- Associated Press - Saturday, December 19, 2015

OKLAHOMA CITY (AP) - Republicans in the House and Senate have met separately to line up priorities for the upcoming legislative session that begins in February, and one topic is dominating the conversation: the $1 billion hole in next year’s state budget that likely will force deep cuts to public schools and other state services.

House Republicans met last week in Fairview, the hometown of House Speaker Jeff Hickman, to review details of the budget for the fiscal year that begins July 1. Early projections show lawmakers will have at least $900 million, or 13 percent, less to spend than it did on the current budget. But that number will grow to about $1.1 billion when adjusted for sources of one-time money that were used to plug holes in the current budget.

Senate Republicans met late last month and also focused primarily on the budget, said Senate President Pro Tem Brian Bingman.

“Really the budget is going to overshadow everything,” said Bingman, R-Sapulpa. “Can there be budget reforms so we don’t go through these crises continually?”

Other priorities for the House GOP caucus next year will be reviewing new public education standards that are being developed after scrapping Common Core standards and voting on a bond issue to complete repairs to the state Capitol, Hickman said.

Hickman said most House members knew when they approved a $120 million bond issue last year that additional funding would be needed, and a bond issue for an additional $120 million that contractors say they need to complete the project will likely be on the docket. However, $65 million for visionary plans like a reflecting pool and giant stone arch would likely need to be privately funded, Hickman said.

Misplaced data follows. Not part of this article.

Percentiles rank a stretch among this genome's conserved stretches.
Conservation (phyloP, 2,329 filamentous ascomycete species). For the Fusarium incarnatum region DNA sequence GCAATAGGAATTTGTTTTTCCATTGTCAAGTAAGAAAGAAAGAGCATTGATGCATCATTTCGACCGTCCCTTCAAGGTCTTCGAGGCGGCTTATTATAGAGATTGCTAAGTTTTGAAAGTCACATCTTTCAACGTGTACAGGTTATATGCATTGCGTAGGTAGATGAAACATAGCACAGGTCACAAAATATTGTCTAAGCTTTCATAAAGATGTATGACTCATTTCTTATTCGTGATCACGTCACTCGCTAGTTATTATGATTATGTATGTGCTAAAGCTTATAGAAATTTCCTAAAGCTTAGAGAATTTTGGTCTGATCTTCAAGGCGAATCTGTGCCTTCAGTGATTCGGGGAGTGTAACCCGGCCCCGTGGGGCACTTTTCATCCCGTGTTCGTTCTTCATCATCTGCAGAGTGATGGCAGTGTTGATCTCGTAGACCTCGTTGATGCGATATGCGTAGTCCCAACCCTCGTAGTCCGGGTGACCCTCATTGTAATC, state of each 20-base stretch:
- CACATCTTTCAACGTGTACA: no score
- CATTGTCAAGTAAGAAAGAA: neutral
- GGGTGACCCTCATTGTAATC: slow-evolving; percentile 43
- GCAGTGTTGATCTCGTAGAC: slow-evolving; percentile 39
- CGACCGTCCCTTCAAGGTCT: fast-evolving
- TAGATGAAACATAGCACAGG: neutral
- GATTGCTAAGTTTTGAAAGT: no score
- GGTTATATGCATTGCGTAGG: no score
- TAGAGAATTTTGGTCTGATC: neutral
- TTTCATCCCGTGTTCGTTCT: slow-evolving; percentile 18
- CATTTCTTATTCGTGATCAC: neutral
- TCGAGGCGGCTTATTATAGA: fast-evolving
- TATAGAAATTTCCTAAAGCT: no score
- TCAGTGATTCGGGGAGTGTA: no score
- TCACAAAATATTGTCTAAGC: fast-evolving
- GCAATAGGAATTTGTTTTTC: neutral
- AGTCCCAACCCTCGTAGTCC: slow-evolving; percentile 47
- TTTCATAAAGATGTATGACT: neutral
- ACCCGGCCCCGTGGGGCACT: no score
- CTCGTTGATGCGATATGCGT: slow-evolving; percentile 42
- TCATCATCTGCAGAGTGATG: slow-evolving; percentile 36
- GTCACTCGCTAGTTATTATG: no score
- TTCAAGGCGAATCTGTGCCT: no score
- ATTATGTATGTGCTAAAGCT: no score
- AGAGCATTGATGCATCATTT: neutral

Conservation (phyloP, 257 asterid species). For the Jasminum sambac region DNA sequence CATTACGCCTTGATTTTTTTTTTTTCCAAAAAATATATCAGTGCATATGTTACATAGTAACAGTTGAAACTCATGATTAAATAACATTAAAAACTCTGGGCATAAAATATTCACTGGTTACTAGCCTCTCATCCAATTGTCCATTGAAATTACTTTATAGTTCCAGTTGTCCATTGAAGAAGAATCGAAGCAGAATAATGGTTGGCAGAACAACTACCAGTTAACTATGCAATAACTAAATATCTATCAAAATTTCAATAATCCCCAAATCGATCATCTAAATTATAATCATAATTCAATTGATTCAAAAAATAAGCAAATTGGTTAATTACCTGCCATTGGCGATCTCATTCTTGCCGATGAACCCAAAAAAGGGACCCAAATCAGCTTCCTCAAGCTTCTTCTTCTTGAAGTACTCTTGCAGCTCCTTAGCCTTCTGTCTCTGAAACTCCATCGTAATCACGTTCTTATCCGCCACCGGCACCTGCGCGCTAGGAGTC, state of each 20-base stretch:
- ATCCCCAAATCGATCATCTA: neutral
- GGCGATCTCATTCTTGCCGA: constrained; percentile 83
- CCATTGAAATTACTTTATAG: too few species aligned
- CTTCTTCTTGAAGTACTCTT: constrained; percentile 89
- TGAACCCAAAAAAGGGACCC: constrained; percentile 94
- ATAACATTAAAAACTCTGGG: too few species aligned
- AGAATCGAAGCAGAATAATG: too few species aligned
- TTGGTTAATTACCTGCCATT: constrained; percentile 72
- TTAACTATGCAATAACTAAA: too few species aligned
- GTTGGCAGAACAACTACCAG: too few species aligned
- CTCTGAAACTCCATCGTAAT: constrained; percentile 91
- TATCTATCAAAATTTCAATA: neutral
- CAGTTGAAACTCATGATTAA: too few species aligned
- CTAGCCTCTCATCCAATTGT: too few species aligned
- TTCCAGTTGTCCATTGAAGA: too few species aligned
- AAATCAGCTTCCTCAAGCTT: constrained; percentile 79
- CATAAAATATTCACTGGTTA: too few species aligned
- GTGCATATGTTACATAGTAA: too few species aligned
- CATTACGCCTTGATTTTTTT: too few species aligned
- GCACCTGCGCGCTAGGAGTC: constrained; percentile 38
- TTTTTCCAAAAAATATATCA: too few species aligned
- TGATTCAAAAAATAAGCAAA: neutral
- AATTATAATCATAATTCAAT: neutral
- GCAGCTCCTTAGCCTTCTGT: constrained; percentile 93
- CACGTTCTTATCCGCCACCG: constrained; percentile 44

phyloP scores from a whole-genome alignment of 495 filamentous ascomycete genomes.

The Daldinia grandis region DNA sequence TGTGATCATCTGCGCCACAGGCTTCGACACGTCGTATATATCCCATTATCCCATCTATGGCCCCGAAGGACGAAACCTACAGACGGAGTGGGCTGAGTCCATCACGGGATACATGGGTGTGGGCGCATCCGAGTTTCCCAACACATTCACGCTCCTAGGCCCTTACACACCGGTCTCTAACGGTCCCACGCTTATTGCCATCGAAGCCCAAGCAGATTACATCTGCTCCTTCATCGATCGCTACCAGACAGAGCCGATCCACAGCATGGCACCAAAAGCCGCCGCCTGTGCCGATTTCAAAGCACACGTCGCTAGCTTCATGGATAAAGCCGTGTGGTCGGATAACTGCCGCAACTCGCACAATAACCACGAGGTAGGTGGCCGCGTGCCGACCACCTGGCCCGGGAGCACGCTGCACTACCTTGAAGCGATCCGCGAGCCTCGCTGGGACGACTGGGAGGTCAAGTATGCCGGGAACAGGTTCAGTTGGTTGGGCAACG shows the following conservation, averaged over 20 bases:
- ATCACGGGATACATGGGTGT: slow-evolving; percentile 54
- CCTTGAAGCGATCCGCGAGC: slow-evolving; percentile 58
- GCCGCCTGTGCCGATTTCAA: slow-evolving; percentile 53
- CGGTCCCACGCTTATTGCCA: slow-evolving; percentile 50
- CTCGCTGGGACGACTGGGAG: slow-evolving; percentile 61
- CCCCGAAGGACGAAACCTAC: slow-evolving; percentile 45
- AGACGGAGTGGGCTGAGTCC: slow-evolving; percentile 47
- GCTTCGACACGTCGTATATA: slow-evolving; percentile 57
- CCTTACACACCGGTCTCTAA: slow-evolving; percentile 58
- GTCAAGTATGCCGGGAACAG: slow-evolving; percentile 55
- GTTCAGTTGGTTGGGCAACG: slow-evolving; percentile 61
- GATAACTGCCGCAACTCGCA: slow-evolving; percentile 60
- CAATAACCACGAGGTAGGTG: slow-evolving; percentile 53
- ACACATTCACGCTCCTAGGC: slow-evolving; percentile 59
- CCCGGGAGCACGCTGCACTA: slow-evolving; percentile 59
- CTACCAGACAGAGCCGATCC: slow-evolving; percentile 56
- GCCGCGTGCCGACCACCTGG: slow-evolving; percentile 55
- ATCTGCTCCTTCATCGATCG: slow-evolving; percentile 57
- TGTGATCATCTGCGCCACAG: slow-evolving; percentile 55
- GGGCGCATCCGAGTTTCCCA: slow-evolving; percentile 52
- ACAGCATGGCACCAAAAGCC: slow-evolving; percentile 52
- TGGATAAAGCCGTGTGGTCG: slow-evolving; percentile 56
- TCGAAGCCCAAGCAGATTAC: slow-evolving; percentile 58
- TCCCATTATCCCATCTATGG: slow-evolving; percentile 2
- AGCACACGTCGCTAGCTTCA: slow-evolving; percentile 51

“We had a lot of discussion, but no plan right now,” Hickman said, noting that any new bond issue would be set up to take effect after existing bonds are paid off.

The House and Senate GOP caucuses also discussed rolling back some of the hundreds of millions of dollars’ worth of tax incentives and breaks handed out to various industries every year, along with off-the-top money, which is diverted directly to things like schools, scholarships and road construction that don’t get appropriated by the Legislature.

For the 30-member Democrat contingent in the House, Leader Scott Inman said he they’ll find common ground on additional funding for the Capitol and targeting some tax credits. He said they’ll also seek a repeal of a second proposed cut in the individual income tax rate in 2018 that would drop the rate further from 5 percent to 4.85 percent.

“It’s maddening to me to think that the first time in state history we’ll cut income taxes at a time when we have a budget deficit,” said Inman, D-Del City.

Both the House and Senate GOP caucuses also are expected to have votes in May to elect new leaders since both Hickman and Bingman are term-limited and can’t run for re-election in 2016.

Rep. Leslie Osborn, R-Mustang, confirmed Friday she is no longer in the speaker’s race and has decided to back state Rep. Charles McCall, a second-term Republican from Atoka. Also running for the post are Reps. John Bennett, R-Sallisaw, Scott Martin, R-Norman, and Earl Sears, R-Bartlesville.

In the Senate, Majority Floor Leader Mike Schulz, R-Altus, said he planned to seek the pro tem’s post for the last two years before he is term-limited.

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Follow Sean Murphy at www.twitter.com/apseanmurphy

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